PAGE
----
No, really. I have the rejection letters to prove it. Back when the years still had a 19 in them, I sent out queries to a bunch of agents. Here’s what I got back:
“Great characters, but I can’t sell a vampire book. Would like to take a look at your next book.” (Sadly, the next book also had vampires in it, the same vampires actually, just doing different things.)
“No market for vampire fiction.”
One agent just sent my original query back with “Vampires are out” scrawled across it in blue ink.
Disheartened, I took the next logical step.
Trying to figure out how to turn my vampire characters into something else.
But turning vampires into something else isn’t as easy as it looks. Since my characters can become wolves, making them werewolves seemed to be a perfect alternative, but it wasn’t. Werewolves breathe, vampires don’t. And being dead is an important plot point. So they could be zombies then, zombies are dead, but a little too one dimensional for my taste. Once you’ve discussed their obsession with brains, there’s really nowhere else to go.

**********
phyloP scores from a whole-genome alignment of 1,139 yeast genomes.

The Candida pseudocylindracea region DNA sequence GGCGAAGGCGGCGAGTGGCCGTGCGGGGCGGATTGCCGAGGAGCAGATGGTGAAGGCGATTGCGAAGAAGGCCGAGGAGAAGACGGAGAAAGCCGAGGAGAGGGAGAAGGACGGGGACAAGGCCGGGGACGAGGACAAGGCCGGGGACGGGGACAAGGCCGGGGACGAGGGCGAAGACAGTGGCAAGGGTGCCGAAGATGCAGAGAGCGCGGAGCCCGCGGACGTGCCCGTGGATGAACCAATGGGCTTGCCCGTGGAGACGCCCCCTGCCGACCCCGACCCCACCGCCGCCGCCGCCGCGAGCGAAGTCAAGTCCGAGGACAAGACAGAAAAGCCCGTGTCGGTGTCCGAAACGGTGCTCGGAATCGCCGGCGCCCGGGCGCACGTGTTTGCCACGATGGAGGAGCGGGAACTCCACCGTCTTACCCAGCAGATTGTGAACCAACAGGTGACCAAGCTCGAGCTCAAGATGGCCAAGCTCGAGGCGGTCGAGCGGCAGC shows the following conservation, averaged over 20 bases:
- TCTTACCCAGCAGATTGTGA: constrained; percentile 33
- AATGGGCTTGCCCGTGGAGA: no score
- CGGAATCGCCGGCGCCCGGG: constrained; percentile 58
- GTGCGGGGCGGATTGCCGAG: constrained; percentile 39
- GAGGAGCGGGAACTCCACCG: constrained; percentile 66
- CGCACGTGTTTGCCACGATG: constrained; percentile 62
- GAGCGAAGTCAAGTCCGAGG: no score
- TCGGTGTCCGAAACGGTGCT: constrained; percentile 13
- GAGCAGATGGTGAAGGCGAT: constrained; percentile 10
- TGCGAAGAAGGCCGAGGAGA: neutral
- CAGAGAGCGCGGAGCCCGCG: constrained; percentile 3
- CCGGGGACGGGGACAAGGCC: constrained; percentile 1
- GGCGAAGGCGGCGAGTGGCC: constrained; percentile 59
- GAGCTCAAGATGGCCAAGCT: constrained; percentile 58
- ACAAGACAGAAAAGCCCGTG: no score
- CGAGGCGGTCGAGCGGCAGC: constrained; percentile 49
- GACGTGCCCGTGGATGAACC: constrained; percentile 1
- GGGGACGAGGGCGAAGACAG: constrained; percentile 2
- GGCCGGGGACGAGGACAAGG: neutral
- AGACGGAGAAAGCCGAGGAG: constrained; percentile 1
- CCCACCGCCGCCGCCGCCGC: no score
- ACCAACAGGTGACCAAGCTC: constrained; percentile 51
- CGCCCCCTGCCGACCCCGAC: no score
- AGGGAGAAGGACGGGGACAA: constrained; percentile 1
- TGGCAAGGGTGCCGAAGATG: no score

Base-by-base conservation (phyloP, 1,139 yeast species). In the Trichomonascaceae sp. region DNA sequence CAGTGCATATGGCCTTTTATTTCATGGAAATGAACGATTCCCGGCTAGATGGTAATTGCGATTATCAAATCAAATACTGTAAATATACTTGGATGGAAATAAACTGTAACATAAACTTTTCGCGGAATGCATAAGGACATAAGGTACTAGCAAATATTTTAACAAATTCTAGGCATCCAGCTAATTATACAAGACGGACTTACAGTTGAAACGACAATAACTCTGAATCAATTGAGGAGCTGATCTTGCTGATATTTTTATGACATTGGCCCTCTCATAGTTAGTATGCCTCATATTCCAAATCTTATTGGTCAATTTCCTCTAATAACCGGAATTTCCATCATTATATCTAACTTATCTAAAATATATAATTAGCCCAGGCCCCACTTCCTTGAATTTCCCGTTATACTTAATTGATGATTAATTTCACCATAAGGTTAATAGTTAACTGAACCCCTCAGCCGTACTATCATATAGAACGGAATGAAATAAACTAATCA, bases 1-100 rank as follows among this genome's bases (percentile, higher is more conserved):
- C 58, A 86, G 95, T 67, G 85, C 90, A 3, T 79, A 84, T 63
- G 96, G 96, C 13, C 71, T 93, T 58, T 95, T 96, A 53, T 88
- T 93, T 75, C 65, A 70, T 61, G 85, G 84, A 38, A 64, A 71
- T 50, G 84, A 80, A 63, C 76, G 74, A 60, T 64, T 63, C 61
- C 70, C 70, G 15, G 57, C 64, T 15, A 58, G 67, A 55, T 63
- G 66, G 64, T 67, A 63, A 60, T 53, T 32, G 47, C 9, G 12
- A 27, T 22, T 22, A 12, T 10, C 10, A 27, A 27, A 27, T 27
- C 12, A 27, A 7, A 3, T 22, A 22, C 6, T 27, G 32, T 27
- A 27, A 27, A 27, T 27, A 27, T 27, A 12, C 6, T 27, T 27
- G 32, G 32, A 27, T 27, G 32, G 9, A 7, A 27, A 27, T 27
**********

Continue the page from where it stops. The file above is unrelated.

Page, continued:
And decomposition is never sexy.
So my characters remained vampires. I became reclusive, writing vampire stories for myself, not showing them to anybody. I was very reluctant to admit that I wrote at all, let alone my subject matter.
“Oh, you write stories? What do you write about?”
“Oh, stuff. You know, stories about stuff. How are those Dodgers doing?”
Then Twilight happened.
But instead of feeling liberated, I suddenly felt trendy. And embarrassed. Not that my vampires sparkle, but suddenly I felt everyone expected them to. Years and years of work reduced to a fad. I didn’t want to be accepted just because I had written a vampire story any more than I wanted to be rejected because I had written a vampire story.
I want people to care about my characters because they’re good characters, not just because they have fangs. Yes, they’re vampires, but I can’t change that, heaven knows I’ve tried. For my characters, being a vampire is an inescapable feature, like having a third arm. You can’t ignore it, but if you take it away, everyone is going to notice the hole.